- Strengthens the hip flexor msucles, the front of your thighs, you adductor musclces of your inner thighs and the gluteus mesucles of your hips.
- Strengthens and stretches your calf muscles.
- Opens your chest and shoulders.
- Improves the range of motion in your ankles.
- Increases proprioception (or the sense of position in space) in your feet.
- Traditionally thought to stimulate your abdominal organs and your heart.
- Low Back Pain - Only go as deep into the pose as you can while still maintaining your natural lumbar curve. Stop before your low back flattens or pops backwards. Continue to draw in the lower belly to support your spine.
- Shoulder Injury - If you are unable to raise your arms overhead without pain, or without compensating by puffing out your lower ribs, only move within your pain free range, stopping before your ribs jut forward, and keep the arms shoulder width apart.
- Neck Pain / Dizziness - Do not look up towards the hands but simply look straight forward.
- Stiffness or Pain in the Ankles – If you are unable to keep your heels firmly rooted on the ground, fold or roll your mat a little bit at a time until you are able to ground your entire foot into the earth.
- Avoid rounding the lumbar spine to avoid stress on the discs between the vertebrae.
- Use a block between your thighs to increase the activation of your inner thigh muscles. You can place a block between your thighs close to your groin. As you move into the pose, hold the block in place with your legs.
Article written by Dr. Robin Armstrong:Dr. Robin Armstrong is a Vancouver chiropractor and yoga instructor. Robin blends her western knowledge gained from her experience as a chiropractor, with the ancient eastern knowledge passed through generations of yoga teachers. Robin’s classes emphasize safety, breath, alignment, and movement, while teaching students ways to strengthen and lengthen their bodies to handle the stresses of our modern lifestyle. If you are coming to her as a patient, expect to be prescribed yoga! Learn more about Dr. Armstrong at www.stayactive.ca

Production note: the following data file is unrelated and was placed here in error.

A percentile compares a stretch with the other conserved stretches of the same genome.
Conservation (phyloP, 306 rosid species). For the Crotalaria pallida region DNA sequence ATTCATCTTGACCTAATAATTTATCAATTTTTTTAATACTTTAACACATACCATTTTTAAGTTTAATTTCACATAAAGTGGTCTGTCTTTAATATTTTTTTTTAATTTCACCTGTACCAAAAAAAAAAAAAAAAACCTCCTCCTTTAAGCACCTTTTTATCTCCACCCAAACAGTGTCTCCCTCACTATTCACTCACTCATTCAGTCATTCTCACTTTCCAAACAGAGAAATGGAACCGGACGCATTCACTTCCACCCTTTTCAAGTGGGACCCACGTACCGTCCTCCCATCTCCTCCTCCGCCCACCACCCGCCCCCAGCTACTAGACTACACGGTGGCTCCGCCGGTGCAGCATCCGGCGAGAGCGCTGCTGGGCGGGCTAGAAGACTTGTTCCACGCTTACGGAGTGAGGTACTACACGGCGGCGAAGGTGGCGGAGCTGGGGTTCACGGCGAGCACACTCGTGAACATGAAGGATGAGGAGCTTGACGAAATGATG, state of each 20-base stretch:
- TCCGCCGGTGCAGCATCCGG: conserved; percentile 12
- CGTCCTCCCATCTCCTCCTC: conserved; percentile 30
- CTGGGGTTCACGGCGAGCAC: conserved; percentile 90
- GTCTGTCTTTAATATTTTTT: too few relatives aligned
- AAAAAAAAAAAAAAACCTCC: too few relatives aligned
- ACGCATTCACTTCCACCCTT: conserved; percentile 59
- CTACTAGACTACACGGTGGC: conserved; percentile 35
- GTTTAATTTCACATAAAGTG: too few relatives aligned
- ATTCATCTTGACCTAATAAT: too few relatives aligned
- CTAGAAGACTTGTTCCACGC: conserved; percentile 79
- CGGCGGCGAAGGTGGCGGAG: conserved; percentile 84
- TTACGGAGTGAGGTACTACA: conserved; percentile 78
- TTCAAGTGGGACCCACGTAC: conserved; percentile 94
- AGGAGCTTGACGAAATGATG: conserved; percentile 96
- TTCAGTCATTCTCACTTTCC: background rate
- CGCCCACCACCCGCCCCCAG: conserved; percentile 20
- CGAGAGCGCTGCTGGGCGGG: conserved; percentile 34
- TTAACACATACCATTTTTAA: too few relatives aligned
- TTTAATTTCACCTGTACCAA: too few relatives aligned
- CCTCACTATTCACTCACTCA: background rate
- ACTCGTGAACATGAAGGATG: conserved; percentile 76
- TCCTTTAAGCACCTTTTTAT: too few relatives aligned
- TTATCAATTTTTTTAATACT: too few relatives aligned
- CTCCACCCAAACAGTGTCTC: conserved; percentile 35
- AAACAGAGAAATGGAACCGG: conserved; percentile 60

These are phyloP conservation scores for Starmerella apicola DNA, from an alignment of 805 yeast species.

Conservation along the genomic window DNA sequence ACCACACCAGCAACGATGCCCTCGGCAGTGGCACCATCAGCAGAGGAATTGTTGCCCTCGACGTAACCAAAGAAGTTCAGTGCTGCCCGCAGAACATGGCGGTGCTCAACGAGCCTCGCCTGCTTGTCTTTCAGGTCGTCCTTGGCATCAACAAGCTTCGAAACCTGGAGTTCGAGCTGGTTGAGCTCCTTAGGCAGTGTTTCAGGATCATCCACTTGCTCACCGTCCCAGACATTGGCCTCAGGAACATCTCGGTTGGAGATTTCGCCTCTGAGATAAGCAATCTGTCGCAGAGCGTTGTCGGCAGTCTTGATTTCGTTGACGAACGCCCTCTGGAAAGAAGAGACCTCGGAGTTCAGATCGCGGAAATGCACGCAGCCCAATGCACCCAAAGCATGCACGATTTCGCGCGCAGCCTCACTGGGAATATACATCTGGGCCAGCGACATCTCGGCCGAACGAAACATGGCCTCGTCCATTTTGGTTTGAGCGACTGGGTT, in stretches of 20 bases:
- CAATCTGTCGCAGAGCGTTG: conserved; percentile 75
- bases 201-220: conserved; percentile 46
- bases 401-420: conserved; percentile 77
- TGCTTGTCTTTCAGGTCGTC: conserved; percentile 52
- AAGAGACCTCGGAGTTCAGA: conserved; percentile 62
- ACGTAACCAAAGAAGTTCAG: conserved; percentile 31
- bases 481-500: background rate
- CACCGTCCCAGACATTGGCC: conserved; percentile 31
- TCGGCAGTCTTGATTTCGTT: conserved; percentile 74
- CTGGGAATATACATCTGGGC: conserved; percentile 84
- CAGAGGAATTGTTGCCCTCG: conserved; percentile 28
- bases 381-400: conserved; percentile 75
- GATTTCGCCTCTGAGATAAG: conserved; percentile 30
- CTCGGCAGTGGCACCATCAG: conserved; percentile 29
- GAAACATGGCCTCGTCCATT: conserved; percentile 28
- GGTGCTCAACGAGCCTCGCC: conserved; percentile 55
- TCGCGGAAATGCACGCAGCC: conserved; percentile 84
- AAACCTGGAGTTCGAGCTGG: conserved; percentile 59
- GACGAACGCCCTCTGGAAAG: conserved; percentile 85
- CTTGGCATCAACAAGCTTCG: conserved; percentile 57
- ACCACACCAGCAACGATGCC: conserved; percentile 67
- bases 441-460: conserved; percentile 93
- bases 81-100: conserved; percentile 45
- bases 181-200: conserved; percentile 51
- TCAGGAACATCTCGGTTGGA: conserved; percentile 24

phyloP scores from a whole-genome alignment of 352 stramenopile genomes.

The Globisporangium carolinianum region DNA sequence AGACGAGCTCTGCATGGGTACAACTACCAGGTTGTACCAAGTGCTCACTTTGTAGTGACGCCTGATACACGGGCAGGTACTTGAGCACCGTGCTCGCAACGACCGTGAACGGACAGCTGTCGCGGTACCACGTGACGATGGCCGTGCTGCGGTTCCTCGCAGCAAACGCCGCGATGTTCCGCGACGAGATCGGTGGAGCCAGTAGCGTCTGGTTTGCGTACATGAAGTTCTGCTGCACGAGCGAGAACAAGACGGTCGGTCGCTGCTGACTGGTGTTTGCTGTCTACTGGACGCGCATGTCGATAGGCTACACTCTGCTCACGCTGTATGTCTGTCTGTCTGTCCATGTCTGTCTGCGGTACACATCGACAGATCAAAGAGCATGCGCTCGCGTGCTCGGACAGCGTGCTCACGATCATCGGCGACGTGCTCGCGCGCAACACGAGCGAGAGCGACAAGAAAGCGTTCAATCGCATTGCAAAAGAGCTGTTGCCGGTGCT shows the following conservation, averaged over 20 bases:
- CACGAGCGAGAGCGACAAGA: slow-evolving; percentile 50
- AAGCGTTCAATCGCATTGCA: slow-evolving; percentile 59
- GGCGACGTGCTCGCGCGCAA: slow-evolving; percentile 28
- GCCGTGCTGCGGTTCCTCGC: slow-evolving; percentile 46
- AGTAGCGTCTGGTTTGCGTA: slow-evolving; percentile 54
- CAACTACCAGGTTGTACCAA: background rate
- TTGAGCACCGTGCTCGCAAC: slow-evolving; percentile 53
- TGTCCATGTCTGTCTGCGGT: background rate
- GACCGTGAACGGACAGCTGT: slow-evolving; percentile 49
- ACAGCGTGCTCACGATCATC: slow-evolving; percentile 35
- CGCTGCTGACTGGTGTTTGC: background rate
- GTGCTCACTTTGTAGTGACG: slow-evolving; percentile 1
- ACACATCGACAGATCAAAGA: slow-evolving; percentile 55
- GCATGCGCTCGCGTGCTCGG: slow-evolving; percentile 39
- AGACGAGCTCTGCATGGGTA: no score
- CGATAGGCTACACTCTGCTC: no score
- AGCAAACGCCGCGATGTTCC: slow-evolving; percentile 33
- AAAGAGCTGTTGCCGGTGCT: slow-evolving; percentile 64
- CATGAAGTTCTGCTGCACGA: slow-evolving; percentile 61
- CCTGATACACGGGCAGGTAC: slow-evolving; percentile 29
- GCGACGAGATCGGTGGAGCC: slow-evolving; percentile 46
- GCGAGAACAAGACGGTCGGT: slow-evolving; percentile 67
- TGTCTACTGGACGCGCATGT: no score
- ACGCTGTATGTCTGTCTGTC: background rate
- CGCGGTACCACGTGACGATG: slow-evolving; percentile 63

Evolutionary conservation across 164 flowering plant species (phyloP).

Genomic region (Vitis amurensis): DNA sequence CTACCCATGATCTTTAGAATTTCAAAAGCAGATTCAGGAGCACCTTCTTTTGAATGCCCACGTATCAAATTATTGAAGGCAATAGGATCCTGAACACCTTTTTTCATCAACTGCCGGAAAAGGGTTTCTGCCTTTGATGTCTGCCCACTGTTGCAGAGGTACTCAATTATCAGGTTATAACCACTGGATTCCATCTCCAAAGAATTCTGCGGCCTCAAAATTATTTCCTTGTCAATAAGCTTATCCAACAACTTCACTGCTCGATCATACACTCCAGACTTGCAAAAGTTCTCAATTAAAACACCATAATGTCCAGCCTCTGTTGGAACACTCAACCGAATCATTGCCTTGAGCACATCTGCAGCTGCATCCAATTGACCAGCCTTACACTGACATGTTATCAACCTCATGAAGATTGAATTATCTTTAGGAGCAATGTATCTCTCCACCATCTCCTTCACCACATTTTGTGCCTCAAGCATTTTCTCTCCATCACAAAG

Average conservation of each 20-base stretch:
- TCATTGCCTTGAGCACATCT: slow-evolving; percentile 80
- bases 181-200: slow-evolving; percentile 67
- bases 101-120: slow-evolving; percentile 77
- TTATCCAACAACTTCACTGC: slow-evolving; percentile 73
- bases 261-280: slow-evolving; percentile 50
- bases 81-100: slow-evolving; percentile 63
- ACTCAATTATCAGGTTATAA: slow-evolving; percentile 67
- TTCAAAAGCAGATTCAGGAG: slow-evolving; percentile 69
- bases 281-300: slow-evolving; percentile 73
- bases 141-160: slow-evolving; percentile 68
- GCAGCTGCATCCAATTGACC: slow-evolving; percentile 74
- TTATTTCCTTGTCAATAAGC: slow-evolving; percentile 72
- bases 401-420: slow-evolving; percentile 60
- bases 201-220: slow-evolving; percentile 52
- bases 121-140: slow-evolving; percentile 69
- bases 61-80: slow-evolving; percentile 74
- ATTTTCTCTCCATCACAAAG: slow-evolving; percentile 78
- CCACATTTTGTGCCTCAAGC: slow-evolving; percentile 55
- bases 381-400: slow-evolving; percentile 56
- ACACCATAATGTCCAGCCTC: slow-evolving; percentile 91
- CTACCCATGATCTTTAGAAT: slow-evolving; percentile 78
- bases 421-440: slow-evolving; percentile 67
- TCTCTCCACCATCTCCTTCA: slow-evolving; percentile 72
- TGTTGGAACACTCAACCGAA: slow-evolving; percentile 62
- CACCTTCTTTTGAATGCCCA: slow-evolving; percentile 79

(OOT-kah-TAHS-ana) utkata = fierce
- Come into Tadasana / Mountain pose.
- Standing with your big toes touching, your heels slightly apart, lift and spread your toes, feeling the four points of the foot rooting down - the big toe mound, the pinky toe mound, the inner heel and the outer heel. Lower your toes keeping this connection in your feet.
- Your lower belly draw in slightly to support your spine. Your shoulder blades move down your back helping keep your chest broad and open across your collar bones.
- Inhale and raise your arms overhead, with your palms facing each other.
- Keep your shoulder blades moving down your back, without any shrug or lifting. Arms should remain shoulder width apart or if you are able to bring your hands towards each other without shruggin, your palms may touch.
- Keep your arms in front of or at the same level as your ears.
- Draw your lower ribs towards your pelvis.
- Reestablish your connection with the four points of your feet, then exhale as you sit back as if your were about to sit into a chair. Keep the natural curve of your lower back, finding balance between drawing in your lower belly while sending your tailbone towards the earth.
- Lengthen out through the top of your head and turn your gaze up towards your hands or to where the ceiling meets the wall. Let your eyes guide the movement of your neck.
- Draw the inner thighs toward each other and with each breath feel the counter action of rooting down with your feet and hips as your rise up with your upper body.
- Breathe comfortably as you hold.
- To exit Chair Pose, root your feet, draw in your lower belly, and then inhale to straighten your legs.
- Exhale as your flow your hands to the side returning to Mountain Pose.